Baked beans and the British Empire

We’ve just had brunch – baked beans (Watties’ from NZ), toast, bacon and the last of our home grown tomatoes.

And it struck me that everywhere we’ve been that was governed by Britain in colonial times has a local brand of baked beans, as in English style baked beans in tomato sauce out of a can.

There’s Ayam in Malaysia/Singapore, Cargill’s in Sri Lanka, Wattie’s in NZ and of course SPC and Heinz here at home in Australia, even if we disloyally prefer Watties’.

Even in Abu Dhabi airport, they served English style baked beans (no bacon of course) with toast.

Now, baked beans only really became popular in England at the end of the 1800’s, with Heinz opening their first factory in the UK in 1905.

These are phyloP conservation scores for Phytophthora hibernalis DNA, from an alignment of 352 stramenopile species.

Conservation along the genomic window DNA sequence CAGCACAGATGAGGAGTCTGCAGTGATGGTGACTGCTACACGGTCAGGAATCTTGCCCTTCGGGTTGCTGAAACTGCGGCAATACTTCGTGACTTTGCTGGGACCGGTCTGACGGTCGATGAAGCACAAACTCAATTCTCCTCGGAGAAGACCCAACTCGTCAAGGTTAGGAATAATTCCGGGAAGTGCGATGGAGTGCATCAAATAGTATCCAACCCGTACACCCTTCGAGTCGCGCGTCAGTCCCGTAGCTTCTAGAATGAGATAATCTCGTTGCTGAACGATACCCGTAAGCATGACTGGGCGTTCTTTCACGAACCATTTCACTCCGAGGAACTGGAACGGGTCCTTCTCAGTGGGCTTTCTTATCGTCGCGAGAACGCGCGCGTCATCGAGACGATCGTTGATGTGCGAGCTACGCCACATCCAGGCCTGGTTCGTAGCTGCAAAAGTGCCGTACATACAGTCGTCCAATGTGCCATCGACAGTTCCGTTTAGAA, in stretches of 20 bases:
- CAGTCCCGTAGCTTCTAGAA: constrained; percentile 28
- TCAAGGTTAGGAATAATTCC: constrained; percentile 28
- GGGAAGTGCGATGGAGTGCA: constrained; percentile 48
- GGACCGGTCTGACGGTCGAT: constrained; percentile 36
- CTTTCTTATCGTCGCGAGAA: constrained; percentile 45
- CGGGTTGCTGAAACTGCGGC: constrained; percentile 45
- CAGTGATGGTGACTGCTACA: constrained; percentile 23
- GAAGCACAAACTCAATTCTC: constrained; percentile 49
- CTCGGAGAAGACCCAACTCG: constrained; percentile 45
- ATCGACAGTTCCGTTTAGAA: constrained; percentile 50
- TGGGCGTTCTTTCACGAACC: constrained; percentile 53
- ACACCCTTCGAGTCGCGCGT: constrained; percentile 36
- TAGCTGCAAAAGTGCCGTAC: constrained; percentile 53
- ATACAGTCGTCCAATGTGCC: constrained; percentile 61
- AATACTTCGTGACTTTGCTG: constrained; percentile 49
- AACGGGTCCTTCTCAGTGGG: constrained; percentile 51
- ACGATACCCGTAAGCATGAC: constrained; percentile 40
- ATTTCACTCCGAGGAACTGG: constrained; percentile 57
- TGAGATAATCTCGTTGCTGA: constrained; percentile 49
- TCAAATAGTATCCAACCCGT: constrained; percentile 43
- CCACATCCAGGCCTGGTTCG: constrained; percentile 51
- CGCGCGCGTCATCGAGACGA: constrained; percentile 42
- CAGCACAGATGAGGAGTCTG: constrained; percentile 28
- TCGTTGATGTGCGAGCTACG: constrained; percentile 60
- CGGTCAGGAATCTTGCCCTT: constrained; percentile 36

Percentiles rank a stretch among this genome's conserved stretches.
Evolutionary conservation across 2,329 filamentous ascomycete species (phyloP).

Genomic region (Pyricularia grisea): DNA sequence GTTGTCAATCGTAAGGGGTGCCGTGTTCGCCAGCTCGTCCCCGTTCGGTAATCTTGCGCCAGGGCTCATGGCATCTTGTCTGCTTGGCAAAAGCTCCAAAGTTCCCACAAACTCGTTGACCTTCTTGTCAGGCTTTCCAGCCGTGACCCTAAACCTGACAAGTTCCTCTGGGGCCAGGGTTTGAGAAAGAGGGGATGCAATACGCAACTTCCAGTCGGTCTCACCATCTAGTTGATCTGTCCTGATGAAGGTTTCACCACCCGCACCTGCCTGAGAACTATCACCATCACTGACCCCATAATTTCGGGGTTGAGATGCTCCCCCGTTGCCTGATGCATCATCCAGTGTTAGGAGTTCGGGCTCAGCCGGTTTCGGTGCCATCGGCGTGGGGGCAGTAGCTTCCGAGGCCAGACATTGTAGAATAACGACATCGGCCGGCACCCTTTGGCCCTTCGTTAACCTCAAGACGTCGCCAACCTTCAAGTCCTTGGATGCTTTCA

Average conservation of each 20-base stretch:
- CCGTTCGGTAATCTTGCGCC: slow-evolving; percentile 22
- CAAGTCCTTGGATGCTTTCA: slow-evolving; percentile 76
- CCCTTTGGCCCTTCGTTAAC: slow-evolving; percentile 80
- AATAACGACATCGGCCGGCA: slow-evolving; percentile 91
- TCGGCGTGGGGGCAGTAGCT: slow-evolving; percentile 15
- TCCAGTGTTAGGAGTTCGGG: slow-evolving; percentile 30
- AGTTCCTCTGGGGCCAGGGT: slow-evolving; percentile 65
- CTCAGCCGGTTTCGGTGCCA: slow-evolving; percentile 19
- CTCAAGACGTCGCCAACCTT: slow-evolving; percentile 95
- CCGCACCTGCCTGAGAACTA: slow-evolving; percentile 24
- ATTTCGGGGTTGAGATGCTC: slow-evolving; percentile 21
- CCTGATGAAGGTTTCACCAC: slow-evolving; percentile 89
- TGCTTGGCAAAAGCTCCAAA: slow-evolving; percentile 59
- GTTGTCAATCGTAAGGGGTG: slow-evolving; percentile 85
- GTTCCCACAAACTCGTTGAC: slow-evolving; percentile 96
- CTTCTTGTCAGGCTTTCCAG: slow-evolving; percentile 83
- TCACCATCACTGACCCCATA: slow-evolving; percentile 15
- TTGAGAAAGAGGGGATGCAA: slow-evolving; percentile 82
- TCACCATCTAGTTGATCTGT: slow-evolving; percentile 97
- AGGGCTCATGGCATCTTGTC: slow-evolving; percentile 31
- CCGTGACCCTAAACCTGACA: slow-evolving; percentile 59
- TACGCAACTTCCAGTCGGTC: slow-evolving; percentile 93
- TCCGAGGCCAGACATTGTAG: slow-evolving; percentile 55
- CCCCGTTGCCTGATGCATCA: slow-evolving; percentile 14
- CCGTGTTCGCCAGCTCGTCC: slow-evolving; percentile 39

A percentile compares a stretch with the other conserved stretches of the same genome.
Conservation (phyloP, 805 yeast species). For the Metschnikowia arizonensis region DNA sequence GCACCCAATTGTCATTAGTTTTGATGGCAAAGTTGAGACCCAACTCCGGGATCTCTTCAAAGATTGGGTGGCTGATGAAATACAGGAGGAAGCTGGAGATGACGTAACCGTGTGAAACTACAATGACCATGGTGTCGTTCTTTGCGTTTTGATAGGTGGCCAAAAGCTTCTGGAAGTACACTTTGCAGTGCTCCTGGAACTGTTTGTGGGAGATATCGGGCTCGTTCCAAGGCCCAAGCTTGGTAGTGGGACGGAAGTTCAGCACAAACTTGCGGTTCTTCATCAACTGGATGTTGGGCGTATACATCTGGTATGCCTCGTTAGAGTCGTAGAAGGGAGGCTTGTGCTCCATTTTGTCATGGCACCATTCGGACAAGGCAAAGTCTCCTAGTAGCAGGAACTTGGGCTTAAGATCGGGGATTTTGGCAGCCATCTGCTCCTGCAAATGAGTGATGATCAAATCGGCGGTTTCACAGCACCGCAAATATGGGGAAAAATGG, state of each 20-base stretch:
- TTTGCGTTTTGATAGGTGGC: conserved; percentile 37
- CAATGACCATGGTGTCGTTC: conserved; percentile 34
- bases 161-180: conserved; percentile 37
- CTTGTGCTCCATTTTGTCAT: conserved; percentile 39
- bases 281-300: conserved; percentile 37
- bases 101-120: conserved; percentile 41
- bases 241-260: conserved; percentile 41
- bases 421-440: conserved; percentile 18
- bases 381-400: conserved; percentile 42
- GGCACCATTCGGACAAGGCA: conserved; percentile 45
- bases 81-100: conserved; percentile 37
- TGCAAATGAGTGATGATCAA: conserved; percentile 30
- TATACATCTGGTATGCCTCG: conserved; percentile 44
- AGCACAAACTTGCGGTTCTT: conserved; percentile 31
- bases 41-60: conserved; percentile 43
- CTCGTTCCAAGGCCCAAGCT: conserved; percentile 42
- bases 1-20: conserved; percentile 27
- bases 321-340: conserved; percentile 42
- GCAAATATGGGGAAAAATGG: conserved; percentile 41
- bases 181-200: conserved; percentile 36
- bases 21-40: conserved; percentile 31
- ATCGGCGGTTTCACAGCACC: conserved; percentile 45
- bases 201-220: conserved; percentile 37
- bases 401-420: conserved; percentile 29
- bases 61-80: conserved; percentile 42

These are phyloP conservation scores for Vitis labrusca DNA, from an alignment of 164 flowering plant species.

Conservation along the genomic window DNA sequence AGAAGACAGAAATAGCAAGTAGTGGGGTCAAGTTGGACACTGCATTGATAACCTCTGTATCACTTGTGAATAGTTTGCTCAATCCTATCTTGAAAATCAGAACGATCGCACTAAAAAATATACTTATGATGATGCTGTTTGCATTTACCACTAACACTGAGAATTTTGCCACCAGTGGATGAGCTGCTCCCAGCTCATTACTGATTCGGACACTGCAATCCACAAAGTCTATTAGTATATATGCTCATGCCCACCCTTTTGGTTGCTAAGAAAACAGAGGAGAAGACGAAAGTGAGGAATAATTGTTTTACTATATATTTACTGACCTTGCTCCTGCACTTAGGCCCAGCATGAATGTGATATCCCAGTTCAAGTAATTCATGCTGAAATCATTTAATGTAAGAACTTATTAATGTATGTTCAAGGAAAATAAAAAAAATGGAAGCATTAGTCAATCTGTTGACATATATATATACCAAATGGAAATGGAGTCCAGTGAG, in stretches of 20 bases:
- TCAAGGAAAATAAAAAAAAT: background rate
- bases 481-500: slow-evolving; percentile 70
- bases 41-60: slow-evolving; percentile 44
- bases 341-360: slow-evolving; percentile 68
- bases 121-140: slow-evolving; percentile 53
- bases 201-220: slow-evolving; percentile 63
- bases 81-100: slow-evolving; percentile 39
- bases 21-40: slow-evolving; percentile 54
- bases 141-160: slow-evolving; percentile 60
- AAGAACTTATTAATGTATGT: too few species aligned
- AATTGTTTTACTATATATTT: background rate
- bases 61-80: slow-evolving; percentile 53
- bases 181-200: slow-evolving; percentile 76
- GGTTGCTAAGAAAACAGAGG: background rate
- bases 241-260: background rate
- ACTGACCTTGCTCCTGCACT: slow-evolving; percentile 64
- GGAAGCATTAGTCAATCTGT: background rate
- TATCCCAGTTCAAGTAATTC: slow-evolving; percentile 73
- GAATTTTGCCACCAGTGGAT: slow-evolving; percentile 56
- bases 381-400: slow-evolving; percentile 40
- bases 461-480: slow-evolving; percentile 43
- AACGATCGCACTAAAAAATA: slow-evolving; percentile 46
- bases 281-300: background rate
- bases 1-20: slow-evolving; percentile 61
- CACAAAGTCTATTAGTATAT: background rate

So why the rapid spread?

Perhaps it was the army – baked beans, troops for the use of – certainly that’s how Watties got into the baked beans business

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About dgm

Former IT professional, previously a digital archiving and repository person, ex research psychologist, blogger, twitterer, and amateur classical medieval and nineteenth century historian ...
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